The assignment: Absent. Construct a character who is not present. You have many options here: people may talk about this character before meeting him, or after meeting her; you might choose to examine what this character owns, how he or she lives, under what conditions; you might use indirect approaches, like letters or documents that attest to the existence but not presence of the person. How do we know of people? Examine the ways we build characters in our minds and in our social environments before and after we meet them.
“So what does he do?” Anna asks, pouring two more glasses of wine. Olivia scans her laptop screen, scrolling quickly through the profile.
“It says he’s in sales.”
“That’s vague.” Anna comes back to the couch, and sets the wine glasses on the coffee table.
“Seriously, is he selling cars or drugs?” Olivia reaches for her glass and takes a long sip.
“Does it matter? Who wants to marry a salesman? They’re so smarmy. Who’s next?” Olivia clicks back to her inbox, which is filled with dispatches from men she’s never met. She’s not sure if all women get this many messages on dating sites, or if she’s just a catch — though she assumes it’s the former. She clicks on a message from someone with the screen name “Stallion69” and is not surprised when all it says is, “Hey ur pretty.”
“Jesus Christ,” Anna mutters. This is at least the fifth message they’ve looked at tonight, and the third comprised of less than five words. “You’d think they could up with something more interesting to say… even if it’s filthy…”
Olivia does not bother to click through to his profile. She already knows what she’ll find. This man’s profile will include three things:
1) A picture of himself in a white undershirt, taken in a bathroom mirror with his cell phone
2) A reference to being Italian and proud of it
3) The words “I like to work hard and play harder”
Of course there will be more information than this, but none of it will matter. Her heart (and vagina) will close up shop the minute she lays eyes on the poorly lit bathroom picture. By the time she gets to the “work hard and play harder” bit, she will actively dislike him. When will people learn that being Italian is not a personality trait? Just once she’d like someone to write, “I’m half Lithuanian, one quarter Swedish, and one quarter no one cares.”
“Ew, look at that guy!” Anna points at the avatar of one of Olivia’s suitors. Olivia considers him for a moment, thinking she might know him. Then she just realizes he looked a lot like Uncle Fester from The Addams Family. Poor bastard.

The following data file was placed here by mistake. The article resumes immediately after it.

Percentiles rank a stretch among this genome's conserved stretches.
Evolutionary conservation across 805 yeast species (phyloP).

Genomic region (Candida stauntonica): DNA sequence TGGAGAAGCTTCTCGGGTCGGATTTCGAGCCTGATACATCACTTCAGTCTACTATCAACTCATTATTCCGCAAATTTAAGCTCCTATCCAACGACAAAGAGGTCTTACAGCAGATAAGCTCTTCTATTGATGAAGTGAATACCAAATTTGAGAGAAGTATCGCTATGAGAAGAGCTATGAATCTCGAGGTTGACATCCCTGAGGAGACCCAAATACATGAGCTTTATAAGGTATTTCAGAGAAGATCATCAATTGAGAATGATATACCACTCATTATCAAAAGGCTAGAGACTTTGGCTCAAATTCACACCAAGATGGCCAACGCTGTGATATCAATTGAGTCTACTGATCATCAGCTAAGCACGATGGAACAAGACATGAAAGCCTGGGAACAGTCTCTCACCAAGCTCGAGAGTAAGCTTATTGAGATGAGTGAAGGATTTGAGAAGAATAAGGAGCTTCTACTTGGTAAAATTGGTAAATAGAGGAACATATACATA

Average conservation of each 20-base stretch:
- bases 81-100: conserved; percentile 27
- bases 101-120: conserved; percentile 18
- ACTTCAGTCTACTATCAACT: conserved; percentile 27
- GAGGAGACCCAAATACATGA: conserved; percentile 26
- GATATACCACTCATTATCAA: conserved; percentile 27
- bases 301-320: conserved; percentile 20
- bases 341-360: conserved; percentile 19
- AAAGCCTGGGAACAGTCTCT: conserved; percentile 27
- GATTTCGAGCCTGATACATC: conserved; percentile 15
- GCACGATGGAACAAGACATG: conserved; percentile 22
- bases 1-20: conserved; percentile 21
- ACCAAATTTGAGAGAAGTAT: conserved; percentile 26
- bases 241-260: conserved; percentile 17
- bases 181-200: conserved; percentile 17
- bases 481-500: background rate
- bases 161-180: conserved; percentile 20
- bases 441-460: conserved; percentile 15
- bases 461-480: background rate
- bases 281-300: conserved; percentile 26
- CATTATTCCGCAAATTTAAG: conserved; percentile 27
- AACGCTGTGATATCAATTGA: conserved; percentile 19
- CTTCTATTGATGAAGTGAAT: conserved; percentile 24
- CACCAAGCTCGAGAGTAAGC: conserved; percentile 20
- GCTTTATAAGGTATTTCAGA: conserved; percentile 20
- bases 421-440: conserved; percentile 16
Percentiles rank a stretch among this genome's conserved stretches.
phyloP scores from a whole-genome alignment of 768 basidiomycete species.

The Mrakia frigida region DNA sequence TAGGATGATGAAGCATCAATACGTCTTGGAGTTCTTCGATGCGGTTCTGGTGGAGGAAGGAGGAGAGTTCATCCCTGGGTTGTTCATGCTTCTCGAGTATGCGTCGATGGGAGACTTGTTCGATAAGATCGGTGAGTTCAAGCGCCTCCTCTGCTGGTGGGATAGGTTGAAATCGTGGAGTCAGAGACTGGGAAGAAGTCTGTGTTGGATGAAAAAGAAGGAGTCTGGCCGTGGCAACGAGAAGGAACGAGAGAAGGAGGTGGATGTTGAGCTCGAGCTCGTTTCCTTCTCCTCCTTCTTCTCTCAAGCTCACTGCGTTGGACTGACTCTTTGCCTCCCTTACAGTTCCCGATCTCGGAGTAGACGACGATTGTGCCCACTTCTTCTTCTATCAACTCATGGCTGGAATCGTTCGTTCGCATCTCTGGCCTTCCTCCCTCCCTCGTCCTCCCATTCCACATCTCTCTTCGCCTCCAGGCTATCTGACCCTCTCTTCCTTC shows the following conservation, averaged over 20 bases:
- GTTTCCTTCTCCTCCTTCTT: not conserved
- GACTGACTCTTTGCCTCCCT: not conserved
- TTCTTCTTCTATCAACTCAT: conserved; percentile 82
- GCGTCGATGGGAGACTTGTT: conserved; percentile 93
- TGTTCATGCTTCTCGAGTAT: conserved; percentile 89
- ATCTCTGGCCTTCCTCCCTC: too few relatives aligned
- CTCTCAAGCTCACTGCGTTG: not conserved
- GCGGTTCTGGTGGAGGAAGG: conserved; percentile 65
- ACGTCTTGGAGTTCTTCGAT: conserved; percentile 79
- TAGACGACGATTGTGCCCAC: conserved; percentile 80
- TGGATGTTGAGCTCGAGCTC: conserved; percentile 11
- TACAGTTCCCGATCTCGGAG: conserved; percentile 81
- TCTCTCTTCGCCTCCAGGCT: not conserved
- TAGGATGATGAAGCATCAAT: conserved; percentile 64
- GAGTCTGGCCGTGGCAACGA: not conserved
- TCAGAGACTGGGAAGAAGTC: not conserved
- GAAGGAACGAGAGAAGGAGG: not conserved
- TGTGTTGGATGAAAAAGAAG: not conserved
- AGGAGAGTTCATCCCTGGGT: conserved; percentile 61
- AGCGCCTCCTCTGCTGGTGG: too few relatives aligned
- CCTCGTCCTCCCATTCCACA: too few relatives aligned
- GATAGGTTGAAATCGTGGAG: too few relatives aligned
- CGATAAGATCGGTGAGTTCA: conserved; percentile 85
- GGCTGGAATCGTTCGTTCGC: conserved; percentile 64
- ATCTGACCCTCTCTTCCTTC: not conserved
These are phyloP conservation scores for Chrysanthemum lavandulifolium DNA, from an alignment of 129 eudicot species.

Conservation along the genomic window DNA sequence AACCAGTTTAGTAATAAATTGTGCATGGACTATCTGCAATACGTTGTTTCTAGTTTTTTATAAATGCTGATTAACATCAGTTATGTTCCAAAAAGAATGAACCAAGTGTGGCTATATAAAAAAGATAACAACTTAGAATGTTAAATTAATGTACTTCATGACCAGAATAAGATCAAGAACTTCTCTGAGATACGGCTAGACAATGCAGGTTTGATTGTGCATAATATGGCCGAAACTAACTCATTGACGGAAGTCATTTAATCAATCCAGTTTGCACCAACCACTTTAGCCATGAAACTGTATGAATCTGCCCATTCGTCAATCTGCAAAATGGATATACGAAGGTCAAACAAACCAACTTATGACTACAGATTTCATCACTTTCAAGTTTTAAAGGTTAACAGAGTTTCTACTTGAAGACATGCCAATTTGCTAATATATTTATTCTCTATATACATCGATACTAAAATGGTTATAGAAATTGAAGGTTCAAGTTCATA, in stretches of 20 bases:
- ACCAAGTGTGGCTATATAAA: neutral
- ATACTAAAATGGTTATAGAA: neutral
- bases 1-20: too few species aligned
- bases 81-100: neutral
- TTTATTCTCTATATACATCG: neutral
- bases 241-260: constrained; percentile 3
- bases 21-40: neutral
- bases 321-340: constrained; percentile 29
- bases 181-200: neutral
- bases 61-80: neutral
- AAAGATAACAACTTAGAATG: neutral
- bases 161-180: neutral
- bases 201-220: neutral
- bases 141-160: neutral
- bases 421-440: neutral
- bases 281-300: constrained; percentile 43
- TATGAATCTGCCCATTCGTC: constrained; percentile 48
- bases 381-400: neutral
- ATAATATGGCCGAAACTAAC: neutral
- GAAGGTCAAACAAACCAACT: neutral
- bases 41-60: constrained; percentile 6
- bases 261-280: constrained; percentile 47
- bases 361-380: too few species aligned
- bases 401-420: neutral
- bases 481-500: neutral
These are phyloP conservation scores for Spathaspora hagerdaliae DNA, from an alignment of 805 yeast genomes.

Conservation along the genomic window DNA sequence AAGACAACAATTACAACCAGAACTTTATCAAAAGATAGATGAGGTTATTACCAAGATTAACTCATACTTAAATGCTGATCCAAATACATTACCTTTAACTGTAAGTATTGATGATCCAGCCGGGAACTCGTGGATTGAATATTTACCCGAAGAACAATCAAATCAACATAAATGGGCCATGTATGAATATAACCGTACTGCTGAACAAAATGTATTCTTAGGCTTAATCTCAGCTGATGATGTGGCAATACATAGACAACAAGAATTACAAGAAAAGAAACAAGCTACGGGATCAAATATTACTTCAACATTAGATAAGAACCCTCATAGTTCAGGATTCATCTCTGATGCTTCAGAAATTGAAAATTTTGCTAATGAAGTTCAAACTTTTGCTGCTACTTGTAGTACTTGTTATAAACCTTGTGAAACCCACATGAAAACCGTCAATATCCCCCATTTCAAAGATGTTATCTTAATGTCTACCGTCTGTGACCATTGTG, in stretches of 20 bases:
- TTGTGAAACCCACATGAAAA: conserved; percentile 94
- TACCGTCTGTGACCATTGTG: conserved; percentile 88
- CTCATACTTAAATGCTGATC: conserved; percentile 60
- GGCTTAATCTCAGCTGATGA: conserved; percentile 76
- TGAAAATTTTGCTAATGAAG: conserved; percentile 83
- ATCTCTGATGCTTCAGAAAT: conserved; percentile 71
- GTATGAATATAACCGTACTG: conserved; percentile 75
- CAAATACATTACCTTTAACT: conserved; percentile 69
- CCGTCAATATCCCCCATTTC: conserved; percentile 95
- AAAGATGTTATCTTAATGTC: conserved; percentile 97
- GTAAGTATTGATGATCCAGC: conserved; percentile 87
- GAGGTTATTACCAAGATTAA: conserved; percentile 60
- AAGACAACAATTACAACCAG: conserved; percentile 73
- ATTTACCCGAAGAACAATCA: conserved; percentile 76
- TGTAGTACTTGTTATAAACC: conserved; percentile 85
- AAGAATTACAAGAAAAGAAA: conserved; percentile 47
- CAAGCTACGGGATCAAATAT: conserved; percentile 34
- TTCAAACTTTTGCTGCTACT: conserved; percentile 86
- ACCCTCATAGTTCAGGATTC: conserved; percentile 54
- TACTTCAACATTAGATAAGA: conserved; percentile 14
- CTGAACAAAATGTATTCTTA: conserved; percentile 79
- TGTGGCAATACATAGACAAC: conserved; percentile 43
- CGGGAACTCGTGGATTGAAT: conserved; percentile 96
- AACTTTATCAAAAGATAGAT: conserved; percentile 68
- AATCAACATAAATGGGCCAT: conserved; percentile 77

“Is there something about the internet that makes guys think they have a chance with you? Or are they just extra brave, because honestly… In what world would I date that guy?”
“I blame TV. There’s always at least three sitcoms with fat husbands who have hot wives.” Anna guzzles the last of her wine before bringing the bottle back over to the couch. She refills her glass and tops off Olivia’s.
“Wait, wait, wait!” Anna flaps her hands and then points at a message. “Open that one,” she commands. It’s from “YoungStNick.”
Hey there! I hope your week is off to a good start. I have to confess, I’m messaging you from the world’s most boring meeting. Thank goodness for iPads. Anyway, I just had to say hello to a girl who likes Shipyard beer, corgis, and Tosh.0. Uh oh… gotta go. The guy next to me is nodding off and drawing unwanted attention our way! — Nick
“Well, he sounds promising,” Anna says. Olivia clicks on his avatar and they both wait in silence for his profile to load. They drink their wine, and immediately go to his pictures when the page loads.
“He’s actually pretty cute,” Olivia says. His profile picture was one of those group shots taken in a dark room. No one looks good. But his other pictures were more promising. In one he is standing by a river wearing the hip-waders of a hardcore fisherman, but the confusion of his face says, “Help! I don’t think I can get out of these things!” In the next photo he is sitting on a deck, a fat labrador passed out beside him. According to the caption, it’s his family dog. And in his last picture he’s in an office, wearing the gray slacks and blue shirt that comprise the uniform of corporate America. Despite the cubicles and business casual attire he is smiling so widely it’s contagious. In the words of the great Tyra Banks, he is “smising” and Olivia likes it.
“Keep going,” Anna says and Olivia complies, scrolling down through Nick’s profile. They discover that he works for a state representative, and lives with a roomate in an old house — that may or may not be haunted — in Hartford.
Olivia looks at Anna and says, “Maybe the roomate is cute…and single.” Anna just waves her off, tips her glass to her lips, and then looks back at the screen.
Suddenly, Olivia realizes that it’s now Friday, four days since Nick first messaged her. She has an irrational fear that he is no longer interested, or perhaps has found himself swept up into a committed relationship since Monday afternoon. After all, a man who volunteers with Habitat for Humanity and also loves It’s Always Sunny in Philadelphia is hard to find. Of course, if most of the girls on this site are as awful as most of the men, she probably didn’t have much to be worried about.
“Let’s write back to him,” Anna says. Olivia fidgets nervously, running her hands through her long hair and putting it up into a ponytail, as if to signal she is ready to get to work. If her shirt had sleeves, she would roll them up. She finishes off the wine in her glass before going back to Nick’s message, and hitting the reply button.
They sit there for a moment staring at the blank screen. Olivia sighs, her fingers hovering over the keyboard. She starts to type but then deletes what she has written. Anna reaches for the wine bottle but finds that it is empty.
Olivia is looking at the blinking cursor when Anna says, “I think we’re going to need another bottle.”